Lepavina Monastery is a Serbian Orthodox monastery dedicated to the Presentation of Mary. According to an old local chronicle, the Lepavina monastery was founded around 1550, very soon after the emergence of the first Serbian settlements in this region. A monk from the Hilandar Monastery (on the Athos peninsula, Greece), Jefrem (Ephraim) Vukodabović, together with two monks from Bosnia, built a wooden church here. However in August 1557, Turks and the Islamized inhabitants of Stupčanica, Pakrac and Bijela, under the leadership of Zarep-Agha Ali, burnt down the church and the monastic buildings, four monks were killed and two taken to slavery.
In 1598 Hieromonk Gregory came to Lepavina and re-established the monastic community and rebuilt the edifices. In 1630 the Orthodox population of this region, due to their constant involvement in the fights against the Turks and their allies, received great privileges, which created the conditions for building activity on a larger scale.
The still-standing monastery church was built in the mid-18th century. World War II was especially difficult period. Immediately after the occupation, the brethren were arrested and taken to a concentration camp. Hieromonk Joakim (Joachim, Babić) was killed and the others were deported to Serbia. On 27 October 1943 the monastery was bombarded, monastic buildings were almost completely destroyed, while the church and the dormitory were heavily damaged. Nevertheless, in the part of the dormitory that escaped destruction, the part of the monastery library remained intact and was appropriated by the Greek Catholic clergy. After the war monastery was renovated with the help of the World Council of Churches.
One of the features of interest was the iconostasis from 1775, a work by one of the best representatives of the Serbian early Baroque, Jovan Četirević Grabovan, destroyed during World War II, with only three pictures remaining. Besides these, the monastery keeps the icons of St Simeon Nemanja, St Sava and the icon of the Entry into the Temple of the Most Holy Mother of God (i.e. the Presentation of the Blessed Virgin Mary), all painted in Lepavina in 1647.References:
Glimmingehus is the best preserved medieval stronghold in Scandinavia. It was built 1499-1506, during an era when Scania formed a vital part of Denmark, and contains many defensive arrangements of the era, such as parapets, false doors and dead-end corridors, 'murder-holes' for pouring boiling pitch over the attackers, moats, drawbridges and various other forms of death traps to surprise trespassers and protect the nobles against peasant uprisings. The lower part of the castle's stone walls are 2.4 meters (94 inches) thick and the upper part 1.8 meters (71 inches).
Construction was started in 1499 by the Danish knight Jens Holgersen Ulfstand and stone-cutter-mason and architect Adam van Düren, a North German master who also worked on Lund Cathedral. Construction was completed in 1506.
Ulfstand was a councillor, nobleman and admiral serving under John I of Denmark and many objects have been uncovered during archeological excavations that demonstrate the extravagant lifestyle of the knight's family at Glimmingehus up until Ulfstand's death in 1523. Some of the most expensive objects for sale in Europe during this period, such as Venetian glass, painted glass from the Rhine district and Spanish ceramics have been found here. Evidence of the family's wealth can also be seen inside the stone fortress, where everyday comforts for the knight's family included hot air channels in the walls and bench seats in the window recesses. Although considered comfortable for its period, it has also been argued that Glimmingehus was an expression of "Knighthood nostalgia" and not considered opulent or progressive enough even to the knight's contemporaries and especially not to later generations of the Scanian nobility. Glimmingehus is thought to have served as a residential castle for only a few generations before being transformed into a storage facility for grain.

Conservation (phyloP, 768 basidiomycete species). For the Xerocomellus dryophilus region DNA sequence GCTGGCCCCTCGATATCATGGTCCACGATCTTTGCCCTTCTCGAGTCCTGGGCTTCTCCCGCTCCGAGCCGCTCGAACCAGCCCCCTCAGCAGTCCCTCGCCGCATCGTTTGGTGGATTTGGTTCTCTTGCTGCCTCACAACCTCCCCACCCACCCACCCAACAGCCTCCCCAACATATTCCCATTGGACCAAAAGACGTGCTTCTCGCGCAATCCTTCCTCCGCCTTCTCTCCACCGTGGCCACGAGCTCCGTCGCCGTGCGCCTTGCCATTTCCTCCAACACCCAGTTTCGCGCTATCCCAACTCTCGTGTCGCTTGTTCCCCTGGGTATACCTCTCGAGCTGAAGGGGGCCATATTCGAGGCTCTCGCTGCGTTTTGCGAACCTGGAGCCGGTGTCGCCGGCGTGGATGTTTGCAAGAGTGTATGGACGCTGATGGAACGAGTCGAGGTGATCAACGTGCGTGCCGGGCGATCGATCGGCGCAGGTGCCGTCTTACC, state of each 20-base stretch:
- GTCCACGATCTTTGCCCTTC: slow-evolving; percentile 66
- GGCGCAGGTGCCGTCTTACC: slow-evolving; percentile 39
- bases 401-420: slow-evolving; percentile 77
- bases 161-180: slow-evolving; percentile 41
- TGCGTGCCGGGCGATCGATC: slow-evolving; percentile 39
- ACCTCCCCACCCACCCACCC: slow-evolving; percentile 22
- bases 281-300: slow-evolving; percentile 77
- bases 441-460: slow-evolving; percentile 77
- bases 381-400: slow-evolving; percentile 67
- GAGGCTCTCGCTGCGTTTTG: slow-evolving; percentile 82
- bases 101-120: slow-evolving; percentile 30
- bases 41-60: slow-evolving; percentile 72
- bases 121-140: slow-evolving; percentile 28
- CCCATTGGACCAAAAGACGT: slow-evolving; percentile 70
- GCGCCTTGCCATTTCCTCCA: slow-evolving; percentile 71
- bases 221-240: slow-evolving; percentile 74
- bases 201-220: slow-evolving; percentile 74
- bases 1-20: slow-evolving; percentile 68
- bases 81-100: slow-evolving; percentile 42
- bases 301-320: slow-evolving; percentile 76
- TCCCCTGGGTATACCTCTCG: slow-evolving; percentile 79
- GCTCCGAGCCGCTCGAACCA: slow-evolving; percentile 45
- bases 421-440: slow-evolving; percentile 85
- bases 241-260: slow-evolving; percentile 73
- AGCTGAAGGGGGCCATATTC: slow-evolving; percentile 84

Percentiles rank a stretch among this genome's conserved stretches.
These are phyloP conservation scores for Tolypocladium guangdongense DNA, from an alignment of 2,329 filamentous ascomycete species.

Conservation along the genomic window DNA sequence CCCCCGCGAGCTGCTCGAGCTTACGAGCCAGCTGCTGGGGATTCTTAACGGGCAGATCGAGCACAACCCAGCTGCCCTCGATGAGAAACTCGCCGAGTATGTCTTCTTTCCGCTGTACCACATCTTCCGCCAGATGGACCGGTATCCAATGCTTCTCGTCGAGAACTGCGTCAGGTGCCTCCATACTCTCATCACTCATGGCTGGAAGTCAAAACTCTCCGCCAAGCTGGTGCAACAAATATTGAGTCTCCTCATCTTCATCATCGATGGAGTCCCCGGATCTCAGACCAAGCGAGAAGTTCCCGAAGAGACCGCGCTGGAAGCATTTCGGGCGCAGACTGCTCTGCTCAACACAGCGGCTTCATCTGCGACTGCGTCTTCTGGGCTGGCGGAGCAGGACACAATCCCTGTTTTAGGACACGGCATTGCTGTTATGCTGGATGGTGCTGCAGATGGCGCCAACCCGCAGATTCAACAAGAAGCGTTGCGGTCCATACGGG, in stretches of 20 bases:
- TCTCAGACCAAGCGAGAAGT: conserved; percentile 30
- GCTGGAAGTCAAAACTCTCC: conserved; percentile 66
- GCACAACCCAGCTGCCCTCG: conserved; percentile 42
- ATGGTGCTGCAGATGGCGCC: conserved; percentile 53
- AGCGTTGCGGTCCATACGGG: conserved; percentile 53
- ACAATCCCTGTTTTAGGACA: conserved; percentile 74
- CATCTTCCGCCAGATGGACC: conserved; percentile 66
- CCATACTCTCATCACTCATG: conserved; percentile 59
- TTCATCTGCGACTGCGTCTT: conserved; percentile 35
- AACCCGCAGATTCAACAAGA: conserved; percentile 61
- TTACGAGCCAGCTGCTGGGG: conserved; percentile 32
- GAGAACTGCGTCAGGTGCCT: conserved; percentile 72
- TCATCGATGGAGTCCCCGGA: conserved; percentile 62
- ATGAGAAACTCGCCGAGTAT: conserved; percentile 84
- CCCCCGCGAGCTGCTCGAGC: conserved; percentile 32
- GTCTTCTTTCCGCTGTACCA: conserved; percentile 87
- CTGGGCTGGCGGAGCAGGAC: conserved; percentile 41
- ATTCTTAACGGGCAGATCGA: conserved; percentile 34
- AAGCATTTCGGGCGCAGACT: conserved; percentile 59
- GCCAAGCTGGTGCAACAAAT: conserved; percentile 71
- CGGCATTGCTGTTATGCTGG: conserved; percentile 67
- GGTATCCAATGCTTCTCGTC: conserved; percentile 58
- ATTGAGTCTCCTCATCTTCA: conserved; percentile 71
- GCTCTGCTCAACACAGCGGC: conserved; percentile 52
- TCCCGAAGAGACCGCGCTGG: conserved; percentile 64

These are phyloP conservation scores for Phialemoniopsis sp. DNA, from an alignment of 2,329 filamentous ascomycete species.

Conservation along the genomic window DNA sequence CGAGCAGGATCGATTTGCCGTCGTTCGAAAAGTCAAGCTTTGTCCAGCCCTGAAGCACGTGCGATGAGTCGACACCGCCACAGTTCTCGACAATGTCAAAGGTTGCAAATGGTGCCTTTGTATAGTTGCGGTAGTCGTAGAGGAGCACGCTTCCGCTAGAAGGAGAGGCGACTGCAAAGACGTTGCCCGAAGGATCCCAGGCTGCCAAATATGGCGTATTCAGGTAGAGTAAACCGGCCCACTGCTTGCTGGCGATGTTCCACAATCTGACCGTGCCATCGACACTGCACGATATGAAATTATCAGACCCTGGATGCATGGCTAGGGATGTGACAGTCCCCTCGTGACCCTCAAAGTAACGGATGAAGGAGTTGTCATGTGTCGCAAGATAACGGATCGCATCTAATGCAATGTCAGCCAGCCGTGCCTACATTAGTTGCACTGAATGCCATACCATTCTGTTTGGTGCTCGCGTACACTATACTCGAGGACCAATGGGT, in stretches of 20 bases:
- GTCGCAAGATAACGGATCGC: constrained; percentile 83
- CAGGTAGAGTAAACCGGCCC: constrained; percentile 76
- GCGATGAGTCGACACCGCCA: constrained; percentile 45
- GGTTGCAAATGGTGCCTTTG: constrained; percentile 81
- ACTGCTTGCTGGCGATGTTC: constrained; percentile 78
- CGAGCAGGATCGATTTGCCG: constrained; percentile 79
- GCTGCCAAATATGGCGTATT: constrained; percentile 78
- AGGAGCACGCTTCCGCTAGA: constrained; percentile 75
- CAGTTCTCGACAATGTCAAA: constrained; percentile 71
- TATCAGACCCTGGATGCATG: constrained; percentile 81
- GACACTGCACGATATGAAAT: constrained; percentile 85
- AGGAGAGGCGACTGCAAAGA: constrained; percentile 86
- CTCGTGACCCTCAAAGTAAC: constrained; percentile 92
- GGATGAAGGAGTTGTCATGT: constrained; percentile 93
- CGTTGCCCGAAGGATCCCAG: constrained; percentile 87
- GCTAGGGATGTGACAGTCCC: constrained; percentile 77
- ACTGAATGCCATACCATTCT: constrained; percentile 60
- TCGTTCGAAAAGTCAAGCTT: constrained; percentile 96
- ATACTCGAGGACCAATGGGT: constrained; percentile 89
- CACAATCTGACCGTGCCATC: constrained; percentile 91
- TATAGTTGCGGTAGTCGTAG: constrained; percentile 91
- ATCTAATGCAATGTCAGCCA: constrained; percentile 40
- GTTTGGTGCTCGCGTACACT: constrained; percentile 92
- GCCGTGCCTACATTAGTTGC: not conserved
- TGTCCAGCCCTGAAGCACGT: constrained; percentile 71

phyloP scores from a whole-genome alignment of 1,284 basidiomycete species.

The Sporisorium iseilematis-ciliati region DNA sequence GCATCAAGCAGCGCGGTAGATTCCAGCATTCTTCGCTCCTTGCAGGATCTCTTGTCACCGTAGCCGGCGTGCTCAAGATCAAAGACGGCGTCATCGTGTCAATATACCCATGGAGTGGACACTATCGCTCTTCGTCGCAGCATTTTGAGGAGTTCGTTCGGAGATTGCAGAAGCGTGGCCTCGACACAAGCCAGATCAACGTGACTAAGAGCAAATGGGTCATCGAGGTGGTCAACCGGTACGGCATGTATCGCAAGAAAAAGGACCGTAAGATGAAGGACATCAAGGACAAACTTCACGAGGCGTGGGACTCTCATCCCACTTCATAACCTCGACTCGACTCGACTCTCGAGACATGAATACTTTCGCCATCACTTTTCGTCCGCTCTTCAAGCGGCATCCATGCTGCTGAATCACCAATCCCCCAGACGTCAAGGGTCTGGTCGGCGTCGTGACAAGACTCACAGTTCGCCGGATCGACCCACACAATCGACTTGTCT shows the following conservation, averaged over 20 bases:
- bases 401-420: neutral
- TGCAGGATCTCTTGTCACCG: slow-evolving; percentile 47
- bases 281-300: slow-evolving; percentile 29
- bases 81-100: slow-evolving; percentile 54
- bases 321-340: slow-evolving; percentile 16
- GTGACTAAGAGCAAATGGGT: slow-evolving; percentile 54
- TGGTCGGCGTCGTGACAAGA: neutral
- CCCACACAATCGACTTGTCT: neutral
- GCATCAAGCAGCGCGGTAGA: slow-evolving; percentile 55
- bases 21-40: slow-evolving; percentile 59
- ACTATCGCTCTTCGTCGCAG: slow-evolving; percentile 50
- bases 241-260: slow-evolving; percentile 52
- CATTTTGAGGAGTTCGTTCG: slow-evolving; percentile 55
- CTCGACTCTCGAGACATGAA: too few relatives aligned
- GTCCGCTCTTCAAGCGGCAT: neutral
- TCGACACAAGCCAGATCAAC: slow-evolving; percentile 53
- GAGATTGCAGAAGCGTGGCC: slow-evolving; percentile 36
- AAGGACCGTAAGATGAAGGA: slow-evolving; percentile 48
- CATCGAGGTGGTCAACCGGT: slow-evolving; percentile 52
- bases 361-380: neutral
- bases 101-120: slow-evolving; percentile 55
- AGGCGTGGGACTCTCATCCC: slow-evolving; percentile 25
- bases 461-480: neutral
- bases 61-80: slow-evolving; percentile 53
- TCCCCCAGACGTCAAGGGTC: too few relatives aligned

An order from Charles XI to the administrators of the Swedish dominion of Scania in 1676 to demolish the castle, in order to ensure that it would not fall into the hands of the Danish king during the Scanian War, could not be executed. A first attempt, in which 20 Scanian farmers were ordered to assist, proved unsuccessful. An additional force of 130 men were sent to Glimmingehus to execute the order in a second attempt. However, before they could carry out the order, a Danish-Dutch naval division arrived in Ystad, and the Swedes had to abandon the demolition attempts. Throughout the 18th century the castle was used as deposit for agricultural produce and in 1924 it was donated to the Swedish state. Today it is administered by the Swedish National Heritage Board.
On site there is a museum, medieval kitchen, shop and restaurant and coffee house. During summer time there are several guided tours daily. In local folklore, the castle is described as haunted by multiple ghosts and the tradition of storytelling inspired by the castle is continued in the summer events at the castle called "Strange stories and terrifying tales".